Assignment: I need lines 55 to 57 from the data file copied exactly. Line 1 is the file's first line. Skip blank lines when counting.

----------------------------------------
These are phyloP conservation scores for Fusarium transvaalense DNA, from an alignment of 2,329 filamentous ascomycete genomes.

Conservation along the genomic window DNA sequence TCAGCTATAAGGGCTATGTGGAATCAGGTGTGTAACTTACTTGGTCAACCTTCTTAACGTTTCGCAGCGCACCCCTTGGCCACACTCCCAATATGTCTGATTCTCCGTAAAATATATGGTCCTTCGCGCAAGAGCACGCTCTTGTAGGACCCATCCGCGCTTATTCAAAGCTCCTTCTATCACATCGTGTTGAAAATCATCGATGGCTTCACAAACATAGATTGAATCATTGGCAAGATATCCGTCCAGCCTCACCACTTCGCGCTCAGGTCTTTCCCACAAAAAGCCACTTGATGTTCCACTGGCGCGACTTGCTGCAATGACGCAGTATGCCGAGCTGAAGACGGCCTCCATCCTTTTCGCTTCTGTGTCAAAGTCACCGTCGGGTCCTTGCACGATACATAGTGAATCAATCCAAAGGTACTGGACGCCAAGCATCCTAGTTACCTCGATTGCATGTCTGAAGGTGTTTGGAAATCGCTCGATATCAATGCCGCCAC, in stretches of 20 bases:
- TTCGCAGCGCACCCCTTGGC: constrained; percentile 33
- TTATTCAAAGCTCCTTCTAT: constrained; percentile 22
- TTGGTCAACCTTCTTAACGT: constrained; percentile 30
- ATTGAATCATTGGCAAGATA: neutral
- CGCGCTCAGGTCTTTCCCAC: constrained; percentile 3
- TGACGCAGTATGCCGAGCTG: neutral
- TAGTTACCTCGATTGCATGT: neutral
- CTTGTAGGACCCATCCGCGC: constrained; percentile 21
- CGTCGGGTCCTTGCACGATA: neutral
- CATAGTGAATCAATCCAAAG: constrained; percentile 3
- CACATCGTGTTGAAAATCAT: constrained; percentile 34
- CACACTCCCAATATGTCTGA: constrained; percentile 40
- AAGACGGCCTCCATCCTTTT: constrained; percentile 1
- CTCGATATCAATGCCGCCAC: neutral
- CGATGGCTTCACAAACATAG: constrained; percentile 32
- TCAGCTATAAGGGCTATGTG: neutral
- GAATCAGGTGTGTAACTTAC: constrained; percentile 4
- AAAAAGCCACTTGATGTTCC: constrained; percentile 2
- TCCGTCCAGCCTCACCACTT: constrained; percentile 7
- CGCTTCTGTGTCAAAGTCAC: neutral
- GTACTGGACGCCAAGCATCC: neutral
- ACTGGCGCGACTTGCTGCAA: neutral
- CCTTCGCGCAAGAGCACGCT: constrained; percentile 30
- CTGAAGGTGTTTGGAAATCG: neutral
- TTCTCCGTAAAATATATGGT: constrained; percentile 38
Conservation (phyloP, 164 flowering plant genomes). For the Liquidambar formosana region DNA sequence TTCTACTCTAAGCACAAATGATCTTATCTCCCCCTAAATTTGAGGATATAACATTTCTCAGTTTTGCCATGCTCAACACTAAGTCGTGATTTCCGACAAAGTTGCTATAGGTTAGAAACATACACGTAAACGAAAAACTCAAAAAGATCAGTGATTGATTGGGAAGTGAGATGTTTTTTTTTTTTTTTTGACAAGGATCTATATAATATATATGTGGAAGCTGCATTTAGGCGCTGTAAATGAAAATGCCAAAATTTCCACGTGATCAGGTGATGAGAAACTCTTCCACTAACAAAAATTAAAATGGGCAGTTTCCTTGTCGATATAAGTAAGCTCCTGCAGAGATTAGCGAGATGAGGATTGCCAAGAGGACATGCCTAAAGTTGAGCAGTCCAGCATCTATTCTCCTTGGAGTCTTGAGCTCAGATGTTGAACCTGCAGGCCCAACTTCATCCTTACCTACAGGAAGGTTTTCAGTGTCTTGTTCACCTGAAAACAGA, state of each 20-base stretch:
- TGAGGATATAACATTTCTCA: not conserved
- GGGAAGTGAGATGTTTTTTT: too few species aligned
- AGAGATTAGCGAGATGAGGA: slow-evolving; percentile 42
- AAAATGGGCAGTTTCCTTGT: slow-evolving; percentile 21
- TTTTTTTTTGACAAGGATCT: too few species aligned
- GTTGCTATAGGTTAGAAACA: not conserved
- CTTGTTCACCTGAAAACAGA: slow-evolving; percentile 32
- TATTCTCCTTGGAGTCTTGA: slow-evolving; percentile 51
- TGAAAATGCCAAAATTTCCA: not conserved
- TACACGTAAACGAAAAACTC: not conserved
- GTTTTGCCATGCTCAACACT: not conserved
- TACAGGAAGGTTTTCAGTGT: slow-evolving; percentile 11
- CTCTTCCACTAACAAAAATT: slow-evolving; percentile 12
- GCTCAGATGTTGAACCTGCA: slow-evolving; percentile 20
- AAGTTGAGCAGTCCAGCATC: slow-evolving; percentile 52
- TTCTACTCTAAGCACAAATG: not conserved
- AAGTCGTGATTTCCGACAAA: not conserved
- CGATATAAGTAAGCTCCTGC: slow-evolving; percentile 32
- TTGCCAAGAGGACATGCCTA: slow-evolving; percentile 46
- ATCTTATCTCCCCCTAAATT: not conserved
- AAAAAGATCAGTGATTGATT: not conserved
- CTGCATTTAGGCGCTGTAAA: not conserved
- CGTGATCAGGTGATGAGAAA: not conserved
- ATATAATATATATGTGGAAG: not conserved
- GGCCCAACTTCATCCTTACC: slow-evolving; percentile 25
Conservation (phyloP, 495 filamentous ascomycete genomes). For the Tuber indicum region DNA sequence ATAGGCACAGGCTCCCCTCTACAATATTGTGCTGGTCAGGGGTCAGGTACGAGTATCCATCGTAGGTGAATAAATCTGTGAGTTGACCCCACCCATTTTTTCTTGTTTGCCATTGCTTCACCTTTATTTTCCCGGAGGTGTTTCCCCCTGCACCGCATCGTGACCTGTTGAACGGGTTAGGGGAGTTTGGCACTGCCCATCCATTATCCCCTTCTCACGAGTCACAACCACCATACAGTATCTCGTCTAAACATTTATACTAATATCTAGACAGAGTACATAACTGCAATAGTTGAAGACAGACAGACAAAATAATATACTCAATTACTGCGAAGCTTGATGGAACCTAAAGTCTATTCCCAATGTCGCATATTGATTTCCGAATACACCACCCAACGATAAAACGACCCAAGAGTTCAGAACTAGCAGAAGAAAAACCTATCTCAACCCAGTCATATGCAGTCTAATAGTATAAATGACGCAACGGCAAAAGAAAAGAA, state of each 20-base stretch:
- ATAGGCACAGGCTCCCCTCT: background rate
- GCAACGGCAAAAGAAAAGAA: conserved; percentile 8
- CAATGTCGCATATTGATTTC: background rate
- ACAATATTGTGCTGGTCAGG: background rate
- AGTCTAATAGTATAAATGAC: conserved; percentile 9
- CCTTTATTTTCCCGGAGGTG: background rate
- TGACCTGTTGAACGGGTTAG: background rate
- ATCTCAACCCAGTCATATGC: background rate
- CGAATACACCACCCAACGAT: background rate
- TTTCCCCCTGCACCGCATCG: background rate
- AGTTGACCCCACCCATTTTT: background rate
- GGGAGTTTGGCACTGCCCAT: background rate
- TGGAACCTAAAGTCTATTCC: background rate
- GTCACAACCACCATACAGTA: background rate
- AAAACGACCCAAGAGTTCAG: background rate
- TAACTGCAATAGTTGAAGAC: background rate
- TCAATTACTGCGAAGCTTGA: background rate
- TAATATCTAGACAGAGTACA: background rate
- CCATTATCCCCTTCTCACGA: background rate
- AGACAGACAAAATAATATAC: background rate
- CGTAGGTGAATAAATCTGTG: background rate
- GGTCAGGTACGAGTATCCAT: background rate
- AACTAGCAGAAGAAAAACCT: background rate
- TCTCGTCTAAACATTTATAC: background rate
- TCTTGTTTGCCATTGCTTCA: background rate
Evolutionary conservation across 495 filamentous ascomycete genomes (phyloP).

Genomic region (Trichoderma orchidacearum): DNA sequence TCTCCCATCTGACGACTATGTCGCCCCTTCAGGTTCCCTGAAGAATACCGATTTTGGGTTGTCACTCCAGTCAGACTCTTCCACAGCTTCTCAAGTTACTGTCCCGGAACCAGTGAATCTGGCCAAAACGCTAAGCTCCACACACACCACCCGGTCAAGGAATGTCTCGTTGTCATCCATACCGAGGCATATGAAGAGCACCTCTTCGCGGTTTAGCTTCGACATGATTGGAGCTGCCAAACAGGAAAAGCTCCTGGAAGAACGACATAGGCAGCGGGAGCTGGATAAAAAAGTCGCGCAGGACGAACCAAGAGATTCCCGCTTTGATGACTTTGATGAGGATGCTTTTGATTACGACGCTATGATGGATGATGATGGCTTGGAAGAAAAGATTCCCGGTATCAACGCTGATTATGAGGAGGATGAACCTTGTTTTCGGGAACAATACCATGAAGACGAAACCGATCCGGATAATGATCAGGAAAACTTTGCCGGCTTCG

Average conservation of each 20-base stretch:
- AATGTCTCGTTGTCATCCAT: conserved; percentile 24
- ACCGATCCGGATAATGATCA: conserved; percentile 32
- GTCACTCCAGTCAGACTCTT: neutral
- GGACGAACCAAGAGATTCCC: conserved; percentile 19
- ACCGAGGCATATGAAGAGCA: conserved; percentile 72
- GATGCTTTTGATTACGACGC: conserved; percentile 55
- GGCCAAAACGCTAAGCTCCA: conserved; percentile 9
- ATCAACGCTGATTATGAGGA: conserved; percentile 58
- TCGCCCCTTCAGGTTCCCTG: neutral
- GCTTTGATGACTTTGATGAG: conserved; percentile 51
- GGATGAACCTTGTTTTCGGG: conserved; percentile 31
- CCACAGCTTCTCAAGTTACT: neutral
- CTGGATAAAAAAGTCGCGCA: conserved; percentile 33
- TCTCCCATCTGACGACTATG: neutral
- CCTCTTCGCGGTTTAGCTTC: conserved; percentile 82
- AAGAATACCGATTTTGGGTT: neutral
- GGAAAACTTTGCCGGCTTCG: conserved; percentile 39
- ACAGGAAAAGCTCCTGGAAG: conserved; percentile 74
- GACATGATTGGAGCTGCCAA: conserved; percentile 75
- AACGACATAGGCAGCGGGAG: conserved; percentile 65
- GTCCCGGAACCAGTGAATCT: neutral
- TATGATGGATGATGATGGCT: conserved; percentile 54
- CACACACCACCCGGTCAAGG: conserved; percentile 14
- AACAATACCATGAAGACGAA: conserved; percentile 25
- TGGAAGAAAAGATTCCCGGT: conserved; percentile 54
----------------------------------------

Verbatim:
- ATAGGCACAGGCTCCCCTCT: background rate
- GCAACGGCAAAAGAAAAGAA: conserved; percentile 8
- CAATGTCGCATATTGATTTC: background rate